_{eq}(x) and unbalanced constraints C

_{ueq}(x). As a balanced constraint, we specify that human driving is not possible in an autonomous shuttle, which is assumed due to the expected low price and higher number of passenger seats.

_{5,j}of a derivative, we propose a distinction. If the derivative is primarily optimized for load (logistics), the characteristic is included in the calculation of the sum. If, however, load matters subordinately, the characteristic is excluded from the condition in order to be able to provide a specific amount of luggage space in each vehicle concept if the assigned users express this as a wish.

_{ueq,2}also concerns the feasibility of a solution. This constraint ensures that a maximum vehicle interior size R

_{max}(VT) is not exceeded due to an excessive number of passenger seats. The maximum available interior size depends on the vehicle type VT and is defined in the three spatial directions,

_{pp,j}via the characteristic D

_{p,j}and the global willingness to invest of the users GC

_{2,j}of the derivative j.

_{p,j}. The required space R

_{req,j}can be determined via the number of passenger seats and the seat topology. The second unbalanced constraint C

_{ueq,2}is then obtained by subtracting the maximum available vehicle interior space.

_{ueq,3}to reduce the search space and increase the convergence speed. The minimum values, excluding zero, of the vehicle-bound mobility provision are not to be less than the minimum values of the characteristic expressions of the user group. Similarly, the maximum values of the vehicle-bound mobility provision features are bounded by the maximum values of the user features.

_{p,j}, number of passenger seats D

_{6,j}, and global character features GC

_{k,j}), we describe a vehicle-bound mobility provision by the global driving profile. This is obtained as the minimum squared distance to all users assigned to the considered vehicle. We describe the driving profile by the city, rural, and highway fractions, and the level of overall mobility demand. This is also scaled up from 0 to 10.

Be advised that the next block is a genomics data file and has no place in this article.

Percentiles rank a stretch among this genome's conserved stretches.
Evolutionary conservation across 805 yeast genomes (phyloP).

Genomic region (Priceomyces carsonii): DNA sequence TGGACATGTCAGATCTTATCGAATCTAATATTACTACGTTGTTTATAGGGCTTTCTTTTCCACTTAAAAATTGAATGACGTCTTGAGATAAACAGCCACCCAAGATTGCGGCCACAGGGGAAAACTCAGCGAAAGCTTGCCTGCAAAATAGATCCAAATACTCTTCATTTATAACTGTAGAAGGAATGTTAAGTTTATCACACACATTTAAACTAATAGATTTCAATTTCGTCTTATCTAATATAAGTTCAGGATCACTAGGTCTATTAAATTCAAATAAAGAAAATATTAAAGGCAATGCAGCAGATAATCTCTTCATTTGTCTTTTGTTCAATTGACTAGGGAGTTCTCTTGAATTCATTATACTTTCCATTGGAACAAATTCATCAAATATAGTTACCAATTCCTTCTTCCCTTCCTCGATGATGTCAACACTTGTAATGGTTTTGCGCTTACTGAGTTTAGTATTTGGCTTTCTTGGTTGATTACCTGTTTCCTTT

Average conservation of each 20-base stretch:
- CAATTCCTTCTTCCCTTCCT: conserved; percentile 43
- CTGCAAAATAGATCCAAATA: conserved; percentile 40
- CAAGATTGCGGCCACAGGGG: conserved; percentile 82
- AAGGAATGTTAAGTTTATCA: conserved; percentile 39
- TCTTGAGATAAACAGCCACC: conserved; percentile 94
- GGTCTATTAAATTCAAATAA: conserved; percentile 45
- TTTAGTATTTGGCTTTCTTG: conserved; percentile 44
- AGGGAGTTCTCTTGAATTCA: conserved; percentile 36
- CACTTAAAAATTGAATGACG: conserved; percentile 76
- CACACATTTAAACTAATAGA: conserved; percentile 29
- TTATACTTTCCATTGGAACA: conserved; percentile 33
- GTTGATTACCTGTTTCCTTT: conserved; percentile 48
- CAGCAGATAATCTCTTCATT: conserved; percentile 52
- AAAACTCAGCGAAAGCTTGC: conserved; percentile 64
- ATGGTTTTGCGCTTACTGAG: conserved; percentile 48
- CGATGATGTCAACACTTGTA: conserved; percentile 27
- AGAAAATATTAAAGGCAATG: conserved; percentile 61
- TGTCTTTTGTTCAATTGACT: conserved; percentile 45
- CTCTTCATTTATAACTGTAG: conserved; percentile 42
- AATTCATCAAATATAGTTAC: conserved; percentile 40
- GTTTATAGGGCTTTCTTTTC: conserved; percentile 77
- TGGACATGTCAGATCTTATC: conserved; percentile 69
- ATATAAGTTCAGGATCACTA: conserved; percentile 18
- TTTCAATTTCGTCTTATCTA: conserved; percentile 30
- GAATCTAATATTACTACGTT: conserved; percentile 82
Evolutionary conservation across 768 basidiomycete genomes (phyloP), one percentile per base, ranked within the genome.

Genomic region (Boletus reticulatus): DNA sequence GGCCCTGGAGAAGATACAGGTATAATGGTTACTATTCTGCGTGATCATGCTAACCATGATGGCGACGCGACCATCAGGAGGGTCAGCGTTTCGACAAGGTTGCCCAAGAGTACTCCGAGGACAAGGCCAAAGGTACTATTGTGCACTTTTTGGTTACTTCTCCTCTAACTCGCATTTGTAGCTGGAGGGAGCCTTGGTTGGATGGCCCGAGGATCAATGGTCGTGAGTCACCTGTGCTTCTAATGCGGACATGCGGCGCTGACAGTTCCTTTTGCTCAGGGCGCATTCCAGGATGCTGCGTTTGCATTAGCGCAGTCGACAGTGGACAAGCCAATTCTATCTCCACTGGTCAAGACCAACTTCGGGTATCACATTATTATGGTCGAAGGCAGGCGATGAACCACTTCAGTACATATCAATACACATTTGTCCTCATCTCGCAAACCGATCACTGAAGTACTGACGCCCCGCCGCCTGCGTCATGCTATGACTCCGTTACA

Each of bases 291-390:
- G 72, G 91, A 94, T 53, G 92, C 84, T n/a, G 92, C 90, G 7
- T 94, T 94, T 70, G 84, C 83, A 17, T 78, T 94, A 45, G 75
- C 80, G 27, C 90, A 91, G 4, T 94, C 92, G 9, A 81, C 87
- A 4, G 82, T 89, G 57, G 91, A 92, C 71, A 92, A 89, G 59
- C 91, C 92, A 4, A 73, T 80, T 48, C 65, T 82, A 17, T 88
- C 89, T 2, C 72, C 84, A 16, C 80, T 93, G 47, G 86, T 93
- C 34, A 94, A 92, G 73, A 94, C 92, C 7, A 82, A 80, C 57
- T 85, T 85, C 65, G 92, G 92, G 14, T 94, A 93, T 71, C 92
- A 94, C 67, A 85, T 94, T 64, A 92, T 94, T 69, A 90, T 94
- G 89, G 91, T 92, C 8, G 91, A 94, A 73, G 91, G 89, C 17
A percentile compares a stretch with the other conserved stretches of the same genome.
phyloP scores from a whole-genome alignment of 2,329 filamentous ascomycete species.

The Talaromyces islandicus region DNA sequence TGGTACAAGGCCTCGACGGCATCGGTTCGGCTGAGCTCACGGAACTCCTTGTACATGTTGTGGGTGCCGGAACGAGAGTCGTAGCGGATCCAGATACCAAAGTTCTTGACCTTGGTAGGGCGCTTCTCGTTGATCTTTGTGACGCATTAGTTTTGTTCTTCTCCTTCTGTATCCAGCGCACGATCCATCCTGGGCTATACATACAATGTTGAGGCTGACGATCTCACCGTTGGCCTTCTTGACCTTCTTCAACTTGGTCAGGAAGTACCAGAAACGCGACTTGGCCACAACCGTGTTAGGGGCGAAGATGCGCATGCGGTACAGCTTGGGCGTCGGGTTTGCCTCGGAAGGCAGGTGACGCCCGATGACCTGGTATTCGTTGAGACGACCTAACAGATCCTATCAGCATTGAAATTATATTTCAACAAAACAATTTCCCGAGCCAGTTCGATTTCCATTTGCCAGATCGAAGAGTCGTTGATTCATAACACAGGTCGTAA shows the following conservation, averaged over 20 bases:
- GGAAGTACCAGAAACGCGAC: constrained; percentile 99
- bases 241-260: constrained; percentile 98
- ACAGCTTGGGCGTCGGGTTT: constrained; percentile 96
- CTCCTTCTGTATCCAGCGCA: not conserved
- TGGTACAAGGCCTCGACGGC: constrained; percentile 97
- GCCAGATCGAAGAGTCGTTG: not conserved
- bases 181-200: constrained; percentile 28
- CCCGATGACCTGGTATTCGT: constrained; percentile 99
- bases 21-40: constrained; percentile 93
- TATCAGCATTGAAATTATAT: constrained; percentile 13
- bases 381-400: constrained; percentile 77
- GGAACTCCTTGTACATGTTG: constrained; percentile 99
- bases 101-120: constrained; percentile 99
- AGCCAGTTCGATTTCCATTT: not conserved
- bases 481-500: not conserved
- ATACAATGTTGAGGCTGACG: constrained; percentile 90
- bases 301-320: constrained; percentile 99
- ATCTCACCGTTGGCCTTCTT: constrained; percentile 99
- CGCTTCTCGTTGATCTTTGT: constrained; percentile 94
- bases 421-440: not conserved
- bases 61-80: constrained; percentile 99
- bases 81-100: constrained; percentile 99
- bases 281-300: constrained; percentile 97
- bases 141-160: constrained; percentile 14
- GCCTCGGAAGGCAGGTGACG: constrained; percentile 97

#### 4.1.2. Vehicle-Bound Mobility Provision of the Use Case

#### 4.2. From Vehicle-Bound Mobility Provision to Customer-Relevant Properties

#### 4.2.1. Methodology

#### 4.2.2. Customer-Relevant Properties of the Use Case

## 5. Discussion

## 6. Conclusions and Outlook

## Author Contributions

## Funding

## Institutional Review Board Statement

## Informed Consent Statement

## Data Availability Statement

## Acknowledgments

## Conflicts of Interest

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**Figure 2.**Conventional vehicle concept development process, based on [24].

**Figure 3.**Development process of autonomous vehicle concepts, based on [17].

**Figure 4.**Analysis of the contextual issue, based on [17].

**Figure 5.**Operation of fuzzy systems according to Traeger [37].

**Figure 6.**First step “user needs to vehicle-bound mobility provision” and its input and output parameters.

**Figure 10.**Vehicle-bound mobility provision, with the point of view of the Derivative 3 on the left and the father on the right side.

**Figure 11.**The second step of “Vehicle-Bound Mobility Provision to Customer-Relevant Properties” and its input and output parameters.

Characteristics | Variable | Father | Mother | Son | Daughter |
---|---|---|---|---|---|

Importance of Self-Driving | N1 | 0 | 8 | 7 | 0 |

Importance of Relaxing | N2 | 6 | 5 | 4 | 7 |

Importance of Working | N3 | 7 | 0 | 0 | 0 |

Importance of Sleeping | N4 | 2 | 4 | 3 | 6 |

Importance of Load | N5 | 4 | 5 | 5 | 3 |

Preferred number of passengers while self-driving | AMN1 | 0 | 2 | 4 | 0 |